Peggy Bechko’s Writer’s Resume Do’s and Don’t’s

by Peggy Bechko

So, have you ever thought of a resume to go with your screenwriting endeavors?

Probably not. Many writers think their scripts or manuscripts ARE their resumes. It would seem logical. The emphasis being put on the actual work at hand.

Yeah, well, every field needs a resume. Everybody else in the writing industry whether at publishing houses or studio needs a resume. You know that treatment or other ‘leave-behind’? You might well need to leave a resume as well.

After all, whomever you’re submitting to has a ton of scripts and applications always overflowing the inbox and doesn’t’ have the time or the inclination to simply pick up your script and read upwards of 120 pages to see if you have what they’re looking for.

What to do?

First, as with all things writing, remember to keep it short and concise. If you’re using email (and most folks are these days) then what you’d put in a resume is what would be in the body of the email – not as an attachment.

Now, here are some hints as to what to include, and don’t think as a writer that every suggestion here needs to be included. Pick out what speaks to you and what would speak to someone reading it. Format can be debated to hell and back, but basically keep it clean and easy to read.

1. If there are some credits you can quote then by all means do so. But it doesn’t’ have to be ALL your credits. If you have film credits list the most known and only 2 or three. (yay for you!)

Only one produced? Then get a youtube link and include that. Nothing produced yet? But you have optioned or sold scripts? List them.

2 If you have a Degree, mention it – if it’s applicable to the writing.

If it’s from a known film school, list it. A known mentor? Mention him or her. New Writer? List known conferences, workshops, online classes and the like.

3. Have a web presence? Mention your LinkedIn Profile, your Twitter handle A presence on IMDb if you have it, maybe a Facebook ‘fan’ page. Let Then know you exist and could well have a platform for publicity should a project get made.

4. Placed well or (hallelujah!) won a screenwriting contest or any writing competition? Some don’t care. Some think it’s big. Make it clear.

List the competition title, the genre, and the year & month along with the title of the script.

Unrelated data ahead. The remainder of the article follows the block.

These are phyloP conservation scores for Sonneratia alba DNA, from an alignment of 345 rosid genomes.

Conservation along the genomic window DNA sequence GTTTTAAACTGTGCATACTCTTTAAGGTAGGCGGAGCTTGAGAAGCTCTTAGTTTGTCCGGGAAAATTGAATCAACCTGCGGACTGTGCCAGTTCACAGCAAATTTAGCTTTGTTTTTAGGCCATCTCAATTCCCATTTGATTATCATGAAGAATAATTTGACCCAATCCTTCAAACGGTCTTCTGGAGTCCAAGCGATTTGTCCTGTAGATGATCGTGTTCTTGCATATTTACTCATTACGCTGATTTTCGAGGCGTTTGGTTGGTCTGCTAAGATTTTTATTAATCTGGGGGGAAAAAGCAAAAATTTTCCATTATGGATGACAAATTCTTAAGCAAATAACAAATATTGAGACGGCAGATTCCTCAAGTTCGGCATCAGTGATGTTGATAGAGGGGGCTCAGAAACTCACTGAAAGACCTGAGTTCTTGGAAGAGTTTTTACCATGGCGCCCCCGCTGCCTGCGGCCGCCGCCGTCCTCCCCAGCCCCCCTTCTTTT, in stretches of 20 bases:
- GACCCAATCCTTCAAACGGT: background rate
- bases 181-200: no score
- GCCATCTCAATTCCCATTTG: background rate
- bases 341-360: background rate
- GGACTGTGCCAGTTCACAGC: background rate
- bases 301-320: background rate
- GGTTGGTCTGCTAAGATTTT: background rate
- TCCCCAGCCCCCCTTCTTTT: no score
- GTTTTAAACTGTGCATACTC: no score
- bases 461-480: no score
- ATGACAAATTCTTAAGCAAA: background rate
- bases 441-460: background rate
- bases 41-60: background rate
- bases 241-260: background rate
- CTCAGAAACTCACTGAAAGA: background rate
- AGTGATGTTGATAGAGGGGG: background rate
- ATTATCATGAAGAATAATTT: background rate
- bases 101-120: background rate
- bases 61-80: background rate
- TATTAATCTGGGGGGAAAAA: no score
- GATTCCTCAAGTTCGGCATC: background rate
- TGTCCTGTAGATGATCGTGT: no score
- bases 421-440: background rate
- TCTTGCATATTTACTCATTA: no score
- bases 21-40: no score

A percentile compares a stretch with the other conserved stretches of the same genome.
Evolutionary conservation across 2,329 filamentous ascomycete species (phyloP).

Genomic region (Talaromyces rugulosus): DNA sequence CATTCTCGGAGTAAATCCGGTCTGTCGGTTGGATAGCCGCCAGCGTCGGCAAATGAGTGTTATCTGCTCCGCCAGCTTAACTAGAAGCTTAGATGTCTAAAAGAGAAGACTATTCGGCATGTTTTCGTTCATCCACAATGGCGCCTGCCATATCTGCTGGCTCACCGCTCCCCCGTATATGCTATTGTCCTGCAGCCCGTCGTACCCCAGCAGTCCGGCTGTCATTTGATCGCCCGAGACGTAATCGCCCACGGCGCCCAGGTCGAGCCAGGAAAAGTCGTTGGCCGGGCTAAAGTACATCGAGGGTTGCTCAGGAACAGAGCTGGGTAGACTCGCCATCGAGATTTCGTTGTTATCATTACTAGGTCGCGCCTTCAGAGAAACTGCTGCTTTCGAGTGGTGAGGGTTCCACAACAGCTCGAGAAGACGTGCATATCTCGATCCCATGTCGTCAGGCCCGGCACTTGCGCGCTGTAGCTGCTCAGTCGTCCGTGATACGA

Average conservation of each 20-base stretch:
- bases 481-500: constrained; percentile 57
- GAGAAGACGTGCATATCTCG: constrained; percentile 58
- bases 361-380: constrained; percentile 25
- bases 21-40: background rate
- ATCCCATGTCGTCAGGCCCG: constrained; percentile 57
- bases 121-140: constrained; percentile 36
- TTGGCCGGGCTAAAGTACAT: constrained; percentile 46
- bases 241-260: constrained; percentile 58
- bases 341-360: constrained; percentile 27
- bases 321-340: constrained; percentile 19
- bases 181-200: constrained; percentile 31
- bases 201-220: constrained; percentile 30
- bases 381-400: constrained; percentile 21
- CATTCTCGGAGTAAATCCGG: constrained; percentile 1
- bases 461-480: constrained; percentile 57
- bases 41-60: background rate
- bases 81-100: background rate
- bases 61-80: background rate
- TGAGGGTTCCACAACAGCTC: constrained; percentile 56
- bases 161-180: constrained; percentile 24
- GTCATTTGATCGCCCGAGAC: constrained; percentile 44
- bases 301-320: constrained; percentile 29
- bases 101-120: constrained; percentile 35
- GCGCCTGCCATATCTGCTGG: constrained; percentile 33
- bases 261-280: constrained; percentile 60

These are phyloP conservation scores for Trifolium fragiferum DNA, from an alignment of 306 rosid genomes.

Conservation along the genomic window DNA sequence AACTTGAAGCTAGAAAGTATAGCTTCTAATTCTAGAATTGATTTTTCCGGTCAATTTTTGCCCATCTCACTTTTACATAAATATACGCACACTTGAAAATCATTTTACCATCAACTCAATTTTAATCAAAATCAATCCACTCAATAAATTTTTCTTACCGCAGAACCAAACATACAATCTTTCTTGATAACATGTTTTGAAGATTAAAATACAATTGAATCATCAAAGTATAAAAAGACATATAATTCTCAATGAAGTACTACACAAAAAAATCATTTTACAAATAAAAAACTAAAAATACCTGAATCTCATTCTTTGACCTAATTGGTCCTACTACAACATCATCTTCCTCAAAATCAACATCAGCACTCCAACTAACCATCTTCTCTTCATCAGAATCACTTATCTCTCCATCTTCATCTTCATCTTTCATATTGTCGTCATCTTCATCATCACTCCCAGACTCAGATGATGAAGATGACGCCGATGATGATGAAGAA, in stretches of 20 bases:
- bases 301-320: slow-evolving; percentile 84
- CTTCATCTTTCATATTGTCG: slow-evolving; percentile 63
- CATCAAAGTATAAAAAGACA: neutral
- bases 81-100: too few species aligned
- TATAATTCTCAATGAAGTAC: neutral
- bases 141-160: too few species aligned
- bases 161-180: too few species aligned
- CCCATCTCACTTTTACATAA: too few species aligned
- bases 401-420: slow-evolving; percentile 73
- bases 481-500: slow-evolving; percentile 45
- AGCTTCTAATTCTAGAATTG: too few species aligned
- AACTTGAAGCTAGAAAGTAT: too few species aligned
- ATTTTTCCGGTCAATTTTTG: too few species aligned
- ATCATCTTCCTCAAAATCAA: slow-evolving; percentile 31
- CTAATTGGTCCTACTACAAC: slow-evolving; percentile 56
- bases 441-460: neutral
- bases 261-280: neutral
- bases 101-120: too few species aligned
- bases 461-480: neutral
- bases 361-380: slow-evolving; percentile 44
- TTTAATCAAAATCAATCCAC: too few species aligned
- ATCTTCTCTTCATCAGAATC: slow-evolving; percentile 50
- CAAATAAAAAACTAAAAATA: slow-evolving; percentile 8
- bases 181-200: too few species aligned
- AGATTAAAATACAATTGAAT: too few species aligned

5. Anybody in the entertainment world endorse you? If they’re at least Somewhat ‘known’ in the entertainment industry quote their complimentary endorsement of you – but be sure to check with that person before you do!

6. In this techie era mention screenwriting software you know how to use. Also mention any screenwriting software you own.

And while it’s not A good idea to overwhelm, you might also mention you can use such tools as skype, google docs, excel or any other software that could be pertinent. It may seem basic, but small things can throw up roadblocks.

7. If you’ve done any successful commissioned work, tell them! Give your job title and how long the project took and of course who it was that commissioned you.

There are other things you could mention like your expertise with the subject matter. Don’t exaggerate, but if you have specific experience, mention it.

Written in other fields Novels, articles, etc.? Mention it; but don’t be too long about it. This would be mostly to add more diversity to your writing career and diversity to your abilities but don’t go nuts on the details. Think ‘elevator pitch’.

Those are just a few examples about what you might relay to a potential contact for your scripts. Pick and choose what you might use in accordance with who you intend to give it to.

And a few cautions of what NOT to do…and a couple more dos.

Don’t brag about a whole lot of scripts on your shelves that haven’t sold. It’s hard to sell a scripts, of course, but you don’t want the producer thinking, “if he/she has so many scripts, why aren’t any of them sold?” – right?

Do tell the producer how you found them, what made you want to approach them with your project.

Don’t bother revealing your geographical location unless you have to. Lots of stuff is being done remotely though there are some sticklers who want you nearby.

Finally, remember appearance. You already know the look of the script can make or break a sale. Nobody likes slipshod and sloppy. Same applies to the first email that hits their eyeballs. If the writing in it is disorganized, scattered and (horrors!) lengthy beyond boredom, then that’s the way the person reading your email will project your ability to write.

Be concise, be direct, be brief, be informative. Just as, I hope, this post has been.


Peggy Bechko is a TVWriter™ Contributing Editor. blog. Learn more about her HERE. Peggy’s new comic series, Planet of the Eggs, written and illustrated with Charlene Brash-Sorensen is available on Kindle. And, while you’re at it, visit the Planet of the Eggs Facebook page and her terrific blog.